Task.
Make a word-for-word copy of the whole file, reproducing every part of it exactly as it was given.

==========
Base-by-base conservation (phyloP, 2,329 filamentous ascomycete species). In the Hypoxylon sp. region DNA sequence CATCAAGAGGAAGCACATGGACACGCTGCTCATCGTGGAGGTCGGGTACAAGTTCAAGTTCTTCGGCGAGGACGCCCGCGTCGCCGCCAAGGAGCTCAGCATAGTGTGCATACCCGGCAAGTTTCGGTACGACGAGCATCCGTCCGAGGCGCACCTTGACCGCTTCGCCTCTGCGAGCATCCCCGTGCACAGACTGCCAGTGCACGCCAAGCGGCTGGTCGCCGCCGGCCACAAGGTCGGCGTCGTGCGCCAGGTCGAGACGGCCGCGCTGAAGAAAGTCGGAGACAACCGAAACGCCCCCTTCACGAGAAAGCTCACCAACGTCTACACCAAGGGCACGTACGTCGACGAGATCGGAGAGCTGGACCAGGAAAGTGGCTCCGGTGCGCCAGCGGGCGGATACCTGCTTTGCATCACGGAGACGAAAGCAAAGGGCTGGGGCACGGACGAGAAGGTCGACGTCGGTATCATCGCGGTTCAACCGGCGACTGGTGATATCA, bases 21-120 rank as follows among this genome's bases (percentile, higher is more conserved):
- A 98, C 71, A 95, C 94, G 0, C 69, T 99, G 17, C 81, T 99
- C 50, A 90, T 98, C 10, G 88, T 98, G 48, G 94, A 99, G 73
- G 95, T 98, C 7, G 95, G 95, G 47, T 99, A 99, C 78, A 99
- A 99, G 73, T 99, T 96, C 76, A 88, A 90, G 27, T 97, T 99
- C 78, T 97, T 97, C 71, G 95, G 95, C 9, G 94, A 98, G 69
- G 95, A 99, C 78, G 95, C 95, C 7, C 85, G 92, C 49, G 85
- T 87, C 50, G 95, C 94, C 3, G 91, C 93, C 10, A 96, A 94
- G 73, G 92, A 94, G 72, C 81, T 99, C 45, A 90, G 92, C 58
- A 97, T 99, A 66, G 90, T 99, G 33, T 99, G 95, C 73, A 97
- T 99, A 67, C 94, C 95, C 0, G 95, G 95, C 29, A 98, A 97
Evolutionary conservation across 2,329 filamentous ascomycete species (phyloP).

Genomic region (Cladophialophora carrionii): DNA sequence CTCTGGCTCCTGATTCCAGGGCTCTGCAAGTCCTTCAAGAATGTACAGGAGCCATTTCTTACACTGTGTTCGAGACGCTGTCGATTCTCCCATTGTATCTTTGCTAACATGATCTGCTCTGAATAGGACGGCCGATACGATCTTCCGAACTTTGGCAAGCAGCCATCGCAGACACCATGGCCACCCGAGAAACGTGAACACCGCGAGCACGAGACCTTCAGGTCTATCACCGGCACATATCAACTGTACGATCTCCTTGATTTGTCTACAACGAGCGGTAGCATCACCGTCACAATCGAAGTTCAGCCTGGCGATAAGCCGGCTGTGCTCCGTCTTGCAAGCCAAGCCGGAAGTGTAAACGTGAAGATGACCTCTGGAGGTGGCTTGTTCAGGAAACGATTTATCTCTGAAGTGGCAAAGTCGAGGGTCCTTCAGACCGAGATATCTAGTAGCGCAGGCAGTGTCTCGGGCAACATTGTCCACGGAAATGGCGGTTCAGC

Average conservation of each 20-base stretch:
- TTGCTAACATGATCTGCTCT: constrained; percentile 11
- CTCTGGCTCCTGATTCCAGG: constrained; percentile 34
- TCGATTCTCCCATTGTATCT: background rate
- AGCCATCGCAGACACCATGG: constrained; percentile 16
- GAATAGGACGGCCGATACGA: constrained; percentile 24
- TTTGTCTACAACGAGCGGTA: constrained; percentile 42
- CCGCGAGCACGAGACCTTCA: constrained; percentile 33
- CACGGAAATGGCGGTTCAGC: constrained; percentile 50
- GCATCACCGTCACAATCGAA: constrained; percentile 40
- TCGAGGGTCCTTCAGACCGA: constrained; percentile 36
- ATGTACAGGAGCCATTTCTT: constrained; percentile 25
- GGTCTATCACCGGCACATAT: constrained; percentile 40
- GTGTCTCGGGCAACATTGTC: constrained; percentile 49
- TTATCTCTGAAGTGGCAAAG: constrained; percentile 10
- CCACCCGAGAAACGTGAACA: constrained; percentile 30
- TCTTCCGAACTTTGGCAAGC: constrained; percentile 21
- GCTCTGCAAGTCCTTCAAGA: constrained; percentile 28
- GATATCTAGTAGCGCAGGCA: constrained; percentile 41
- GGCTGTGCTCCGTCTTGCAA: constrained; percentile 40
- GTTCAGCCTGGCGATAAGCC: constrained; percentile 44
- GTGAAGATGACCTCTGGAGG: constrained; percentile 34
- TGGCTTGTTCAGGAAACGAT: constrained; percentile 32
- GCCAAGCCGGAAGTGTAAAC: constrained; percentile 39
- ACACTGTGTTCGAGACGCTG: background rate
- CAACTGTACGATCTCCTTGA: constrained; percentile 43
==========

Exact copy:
Base-by-base conservation (phyloP, 2,329 filamentous ascomycete species). In the Hypoxylon sp. region DNA sequence CATCAAGAGGAAGCACATGGACACGCTGCTCATCGTGGAGGTCGGGTACAAGTTCAAGTTCTTCGGCGAGGACGCCCGCGTCGCCGCCAAGGAGCTCAGCATAGTGTGCATACCCGGCAAGTTTCGGTACGACGAGCATCCGTCCGAGGCGCACCTTGACCGCTTCGCCTCTGCGAGCATCCCCGTGCACAGACTGCCAGTGCACGCCAAGCGGCTGGTCGCCGCCGGCCACAAGGTCGGCGTCGTGCGCCAGGTCGAGACGGCCGCGCTGAAGAAAGTCGGAGACAACCGAAACGCCCCCTTCACGAGAAAGCTCACCAACGTCTACACCAAGGGCACGTACGTCGACGAGATCGGAGAGCTGGACCAGGAAAGTGGCTCCGGTGCGCCAGCGGGCGGATACCTGCTTTGCATCACGGAGACGAAAGCAAAGGGCTGGGGCACGGACGAGAAGGTCGACGTCGGTATCATCGCGGTTCAACCGGCGACTGGTGATATCA, bases 21-120 rank as follows among this genome's bases (percentile, higher is more conserved):
- A 98, C 71, A 95, C 94, G 0, C 69, T 99, G 17, C 81, T 99
- C 50, A 90, T 98, C 10, G 88, T 98, G 48, G 94, A 99, G 73
- G 95, T 98, C 7, G 95, G 95, G 47, T 99, A 99, C 78, A 99
- A 99, G 73, T 99, T 96, C 76, A 88, A 90, G 27, T 97, T 99
- C 78, T 97, T 97, C 71, G 95, G 95, C 9, G 94, A 98, G 69
- G 95, A 99, C 78, G 95, C 95, C 7, C 85, G 92, C 49, G 85
- T 87, C 50, G 95, C 94, C 3, G 91, C 93, C 10, A 96, A 94
- G 73, G 92, A 94, G 72, C 81, T 99, C 45, A 90, G 92, C 58
- A 97, T 99, A 66, G 90, T 99, G 33, T 99, G 95, C 73, A 97
- T 99, A 67, C 94, C 95, C 0, G 95, G 95, C 29, A 98, A 97
Evolutionary conservation across 2,329 filamentous ascomycete species (phyloP).

Genomic region (Cladophialophora carrionii): DNA sequence CTCTGGCTCCTGATTCCAGGGCTCTGCAAGTCCTTCAAGAATGTACAGGAGCCATTTCTTACACTGTGTTCGAGACGCTGTCGATTCTCCCATTGTATCTTTGCTAACATGATCTGCTCTGAATAGGACGGCCGATACGATCTTCCGAACTTTGGCAAGCAGCCATCGCAGACACCATGGCCACCCGAGAAACGTGAACACCGCGAGCACGAGACCTTCAGGTCTATCACCGGCACATATCAACTGTACGATCTCCTTGATTTGTCTACAACGAGCGGTAGCATCACCGTCACAATCGAAGTTCAGCCTGGCGATAAGCCGGCTGTGCTCCGTCTTGCAAGCCAAGCCGGAAGTGTAAACGTGAAGATGACCTCTGGAGGTGGCTTGTTCAGGAAACGATTTATCTCTGAAGTGGCAAAGTCGAGGGTCCTTCAGACCGAGATATCTAGTAGCGCAGGCAGTGTCTCGGGCAACATTGTCCACGGAAATGGCGGTTCAGC

Average conservation of each 20-base stretch:
- TTGCTAACATGATCTGCTCT: constrained; percentile 11
- CTCTGGCTCCTGATTCCAGG: constrained; percentile 34
- TCGATTCTCCCATTGTATCT: background rate
- AGCCATCGCAGACACCATGG: constrained; percentile 16
- GAATAGGACGGCCGATACGA: constrained; percentile 24
- TTTGTCTACAACGAGCGGTA: constrained; percentile 42
- CCGCGAGCACGAGACCTTCA: constrained; percentile 33
- CACGGAAATGGCGGTTCAGC: constrained; percentile 50
- GCATCACCGTCACAATCGAA: constrained; percentile 40
- TCGAGGGTCCTTCAGACCGA: constrained; percentile 36
- ATGTACAGGAGCCATTTCTT: constrained; percentile 25
- GGTCTATCACCGGCACATAT: constrained; percentile 40
- GTGTCTCGGGCAACATTGTC: constrained; percentile 49
- TTATCTCTGAAGTGGCAAAG: constrained; percentile 10
- CCACCCGAGAAACGTGAACA: constrained; percentile 30
- TCTTCCGAACTTTGGCAAGC: constrained; percentile 21
- GCTCTGCAAGTCCTTCAAGA: constrained; percentile 28
- GATATCTAGTAGCGCAGGCA: constrained; percentile 41
- GGCTGTGCTCCGTCTTGCAA: constrained; percentile 40
- GTTCAGCCTGGCGATAAGCC: constrained; percentile 44
- GTGAAGATGACCTCTGGAGG: constrained; percentile 34
- TGGCTTGTTCAGGAAACGAT: constrained; percentile 32
- GCCAAGCCGGAAGTGTAAAC: constrained; percentile 39
- ACACTGTGTTCGAGACGCTG: background rate
- CAACTGTACGATCTCCTTGA: constrained; percentile 43